This is an audio topic published as part of the Meetup on working overseas.
When you first start the process of applying for a visa, you'll note on some countries websites, they will give you an idea of how much time each step of the process takes. In fact, the web has brought about a lot more transparency into sort of expected timelines. COVID-19 has delayed a lot of it, but they'll note that on the website and they'll give you a general guide (to the overall timeline). It can be quite long. It could be up to a year, but at each stage of the process, there's usually a form (to submit) and then you'll get an acknowledgement that that's been filled out and then you're waiting. So you're gathering a lot of data and then you're submitting it and then you're waiting. So it's important to list up the timeline just to temper your expectations.
For immigration, you have more of the control because you're applying for a visa from the country. If you are applying for a job and they're going to sponsor you, then you need to just be used to having more patience because it's not like applying for a job in your home country where everyone understands your background and you can see, you know, that your work status and your languages are fine. Everything is understandable (in your home country). When you're applying for a job overseas, it's harder.
And the defacto response is silence unless you are referred or you have a friend who works at the company. And in that case, you know, you might hear back from your friends or from the contact that you got. So just think about, you know, do you want to give yourself a year to be working? Is that your timeline, does that correspond to your plan for the visa? Are you going to get the visa yourself first and then look for a job? Or is that dependent upon getting a work visa first? Which is going to be tough in pretty much all cases just because that's what's the process supposed to be.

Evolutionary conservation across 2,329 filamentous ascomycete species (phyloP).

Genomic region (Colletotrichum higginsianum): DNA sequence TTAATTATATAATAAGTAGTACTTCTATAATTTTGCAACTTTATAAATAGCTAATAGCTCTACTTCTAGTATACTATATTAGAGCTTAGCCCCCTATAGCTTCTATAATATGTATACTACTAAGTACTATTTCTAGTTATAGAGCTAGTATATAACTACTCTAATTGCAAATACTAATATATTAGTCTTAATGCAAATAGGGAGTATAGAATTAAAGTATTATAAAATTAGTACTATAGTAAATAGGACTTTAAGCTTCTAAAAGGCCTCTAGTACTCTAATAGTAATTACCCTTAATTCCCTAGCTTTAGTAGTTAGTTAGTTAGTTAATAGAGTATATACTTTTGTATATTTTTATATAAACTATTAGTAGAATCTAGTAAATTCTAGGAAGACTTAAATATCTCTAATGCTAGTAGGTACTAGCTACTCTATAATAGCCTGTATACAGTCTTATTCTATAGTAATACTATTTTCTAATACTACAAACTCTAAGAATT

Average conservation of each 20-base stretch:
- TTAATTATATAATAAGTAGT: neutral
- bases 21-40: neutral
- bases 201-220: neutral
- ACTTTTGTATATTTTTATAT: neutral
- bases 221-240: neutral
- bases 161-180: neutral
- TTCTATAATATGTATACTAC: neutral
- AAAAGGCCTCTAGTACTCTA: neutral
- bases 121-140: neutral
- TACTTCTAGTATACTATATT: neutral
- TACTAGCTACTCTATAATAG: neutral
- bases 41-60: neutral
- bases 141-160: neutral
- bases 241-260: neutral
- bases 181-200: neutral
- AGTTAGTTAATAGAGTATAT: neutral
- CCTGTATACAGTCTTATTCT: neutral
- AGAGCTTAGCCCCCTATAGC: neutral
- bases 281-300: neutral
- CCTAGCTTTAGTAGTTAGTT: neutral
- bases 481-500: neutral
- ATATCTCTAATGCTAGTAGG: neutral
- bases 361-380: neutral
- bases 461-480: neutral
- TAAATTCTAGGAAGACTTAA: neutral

But in places like the U. K., they have a new process to apply for work visas and you find the company and then they will go get you the visa. You do have to be careful about companies that promise to get you a visa but then never do. You have to be careful about companies that want lots of your personal information so that you know they're not a scam, they're not gonna misuse that information.
You have to be comfortable with the legal system to know that you're not covered by any protections until you actually accept the job and get the visa. And the legal system of your target company might be different from your home country. That said, you should definitely try to sketch out the timelines and then what's the basis for the timeline. Again, if it's just applying for jobs and you hope to get a response within a year, that's different than applying for a migration visa in Canada, or the U. S. or Singapore, and then receiving it because you're pushing forward that process. Those timelines have a little more firmness to them.
Thanks very much.